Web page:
Originality and insight regarding human development and relationships: A.
Originality, insight and sensitivity regarding gender and society: F.
I experienced a paradigm shift in my view of how humans create and form relationships and healthy emotional lives as a result of reading this book. It provides clear information about basic brain anatomy and function, with excellent discussion of why our emotional and cognitive lives often seem separate from each other. The book focuses on the limbic brain as the seat of emotion, and on its need for relationship and attachment throughout our lives.
After this, the authors disappointed me by reviewing a tired litany of all the ills of our impersonal society, with the resultant epidemics of mental illness and addiction. The authors provided no original insight into how an adult can improve his or her experience within this society apart from years of psychotherapy; nor did they provide any original policy ideas to improve the society they criticize.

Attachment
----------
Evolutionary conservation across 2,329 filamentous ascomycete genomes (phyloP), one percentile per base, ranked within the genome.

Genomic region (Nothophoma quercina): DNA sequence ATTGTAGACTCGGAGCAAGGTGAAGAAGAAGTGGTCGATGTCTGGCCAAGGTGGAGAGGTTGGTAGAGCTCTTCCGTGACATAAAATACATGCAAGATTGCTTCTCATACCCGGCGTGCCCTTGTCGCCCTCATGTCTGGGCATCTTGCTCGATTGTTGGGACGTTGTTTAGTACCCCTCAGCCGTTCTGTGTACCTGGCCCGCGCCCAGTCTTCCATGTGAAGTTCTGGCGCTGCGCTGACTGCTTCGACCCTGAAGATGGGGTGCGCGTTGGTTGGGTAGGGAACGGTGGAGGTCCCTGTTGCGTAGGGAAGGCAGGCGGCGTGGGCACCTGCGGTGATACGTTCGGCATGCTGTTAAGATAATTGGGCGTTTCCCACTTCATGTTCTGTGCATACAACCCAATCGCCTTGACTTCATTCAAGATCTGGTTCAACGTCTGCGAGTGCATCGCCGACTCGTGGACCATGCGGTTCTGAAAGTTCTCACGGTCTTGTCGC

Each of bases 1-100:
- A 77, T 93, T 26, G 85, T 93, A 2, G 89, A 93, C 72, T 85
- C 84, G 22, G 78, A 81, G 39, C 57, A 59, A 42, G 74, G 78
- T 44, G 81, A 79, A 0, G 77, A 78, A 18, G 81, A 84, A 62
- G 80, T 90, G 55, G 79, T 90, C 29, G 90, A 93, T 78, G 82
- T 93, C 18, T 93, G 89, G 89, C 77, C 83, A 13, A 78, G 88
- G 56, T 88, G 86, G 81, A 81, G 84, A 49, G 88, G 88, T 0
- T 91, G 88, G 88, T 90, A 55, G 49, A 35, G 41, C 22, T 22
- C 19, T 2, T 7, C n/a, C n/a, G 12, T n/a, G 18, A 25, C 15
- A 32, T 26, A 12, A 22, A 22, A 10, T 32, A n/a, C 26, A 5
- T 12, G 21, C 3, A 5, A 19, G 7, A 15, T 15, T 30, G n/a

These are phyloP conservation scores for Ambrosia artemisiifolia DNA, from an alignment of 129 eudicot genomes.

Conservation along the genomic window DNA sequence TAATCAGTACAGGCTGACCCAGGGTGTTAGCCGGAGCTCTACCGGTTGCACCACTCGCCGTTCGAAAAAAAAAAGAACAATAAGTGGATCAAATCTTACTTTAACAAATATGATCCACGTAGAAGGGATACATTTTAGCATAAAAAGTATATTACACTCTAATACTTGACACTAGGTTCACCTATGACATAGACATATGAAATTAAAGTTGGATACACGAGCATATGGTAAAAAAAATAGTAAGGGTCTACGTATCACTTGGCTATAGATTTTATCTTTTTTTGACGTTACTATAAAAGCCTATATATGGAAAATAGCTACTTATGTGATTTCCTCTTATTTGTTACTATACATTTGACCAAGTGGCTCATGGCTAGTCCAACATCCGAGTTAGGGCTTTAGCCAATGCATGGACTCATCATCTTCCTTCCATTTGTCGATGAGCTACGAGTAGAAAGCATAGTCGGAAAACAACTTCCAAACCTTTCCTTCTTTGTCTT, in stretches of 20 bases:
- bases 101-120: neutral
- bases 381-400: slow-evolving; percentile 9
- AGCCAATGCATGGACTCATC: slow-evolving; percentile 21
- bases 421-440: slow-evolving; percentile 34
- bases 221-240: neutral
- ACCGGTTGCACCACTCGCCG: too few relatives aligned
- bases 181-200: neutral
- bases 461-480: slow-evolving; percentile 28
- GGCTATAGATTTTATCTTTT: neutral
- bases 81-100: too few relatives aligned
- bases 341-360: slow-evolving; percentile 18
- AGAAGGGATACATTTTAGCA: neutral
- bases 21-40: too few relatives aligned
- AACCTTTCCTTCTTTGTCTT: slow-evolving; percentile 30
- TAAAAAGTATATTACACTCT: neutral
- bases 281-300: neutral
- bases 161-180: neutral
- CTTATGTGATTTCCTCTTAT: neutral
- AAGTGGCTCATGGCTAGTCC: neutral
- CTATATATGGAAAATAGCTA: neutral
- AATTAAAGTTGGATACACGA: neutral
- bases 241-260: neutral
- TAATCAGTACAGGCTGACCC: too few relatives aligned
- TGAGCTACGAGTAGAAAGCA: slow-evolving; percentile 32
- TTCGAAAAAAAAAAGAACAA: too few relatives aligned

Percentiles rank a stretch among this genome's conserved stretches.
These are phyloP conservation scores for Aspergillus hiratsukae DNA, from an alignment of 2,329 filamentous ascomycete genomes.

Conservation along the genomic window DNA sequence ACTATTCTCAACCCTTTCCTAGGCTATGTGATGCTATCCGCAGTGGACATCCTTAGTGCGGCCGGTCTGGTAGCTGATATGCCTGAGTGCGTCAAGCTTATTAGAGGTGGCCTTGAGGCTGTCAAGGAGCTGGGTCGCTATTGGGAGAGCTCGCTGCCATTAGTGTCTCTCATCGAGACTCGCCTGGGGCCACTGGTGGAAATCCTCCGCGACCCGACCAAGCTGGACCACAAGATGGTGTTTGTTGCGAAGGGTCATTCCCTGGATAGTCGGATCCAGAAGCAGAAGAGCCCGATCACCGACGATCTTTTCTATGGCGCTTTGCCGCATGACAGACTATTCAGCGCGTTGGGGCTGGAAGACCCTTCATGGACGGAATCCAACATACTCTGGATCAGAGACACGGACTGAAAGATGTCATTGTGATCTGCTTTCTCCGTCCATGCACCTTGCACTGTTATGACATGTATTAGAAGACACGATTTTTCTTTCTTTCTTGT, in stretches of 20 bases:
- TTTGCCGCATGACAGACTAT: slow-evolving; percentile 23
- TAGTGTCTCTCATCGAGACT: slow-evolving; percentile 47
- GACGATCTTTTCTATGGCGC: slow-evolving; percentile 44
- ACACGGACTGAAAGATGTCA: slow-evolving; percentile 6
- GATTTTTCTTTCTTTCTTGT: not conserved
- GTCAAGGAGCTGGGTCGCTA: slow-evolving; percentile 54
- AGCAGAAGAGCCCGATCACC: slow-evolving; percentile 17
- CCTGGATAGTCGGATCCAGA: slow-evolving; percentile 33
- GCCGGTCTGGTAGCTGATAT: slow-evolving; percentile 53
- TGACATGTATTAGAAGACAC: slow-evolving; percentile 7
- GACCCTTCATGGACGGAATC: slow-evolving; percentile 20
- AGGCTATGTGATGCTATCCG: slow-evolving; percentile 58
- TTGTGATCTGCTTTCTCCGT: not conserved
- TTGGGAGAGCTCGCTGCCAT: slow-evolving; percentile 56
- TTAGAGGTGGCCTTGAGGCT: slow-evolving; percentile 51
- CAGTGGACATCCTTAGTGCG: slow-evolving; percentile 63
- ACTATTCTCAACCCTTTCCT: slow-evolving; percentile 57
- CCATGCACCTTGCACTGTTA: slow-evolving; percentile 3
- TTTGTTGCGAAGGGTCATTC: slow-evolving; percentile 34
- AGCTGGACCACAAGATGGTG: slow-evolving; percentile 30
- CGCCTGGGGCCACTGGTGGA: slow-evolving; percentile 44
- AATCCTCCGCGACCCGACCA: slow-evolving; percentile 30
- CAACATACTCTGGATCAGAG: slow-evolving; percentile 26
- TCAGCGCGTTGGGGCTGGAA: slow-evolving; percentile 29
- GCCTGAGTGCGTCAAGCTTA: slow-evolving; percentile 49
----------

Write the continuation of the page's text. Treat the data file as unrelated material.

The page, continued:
Throughout the book I felt a growing sense that the authors' philosophy was hostile to women. At first I thought I might be overreacting to the outdated use of male singular pronouns (I don't know when I last read a modern book using "he" to mean "he or she"). However, when I came to the relentless focus on the mother - and only the mother - as the source of young children's emotional learning in the middle chapters of the book, I could only conclude that my impression was real, and that the authors were possibly making a deliberate political statement.
The book is written in a way that is sometimes beautiful but prone to florid language and exaggeration. Its frequent metaphors yield some lovely imagery, but sometimes I yearned for straightforward explanation. The many quotes are delightful and illuminating.
In short, I strongly recommend the book for the insight and information it provides, but you may wish to bring a big shaker of salt and use it liberally.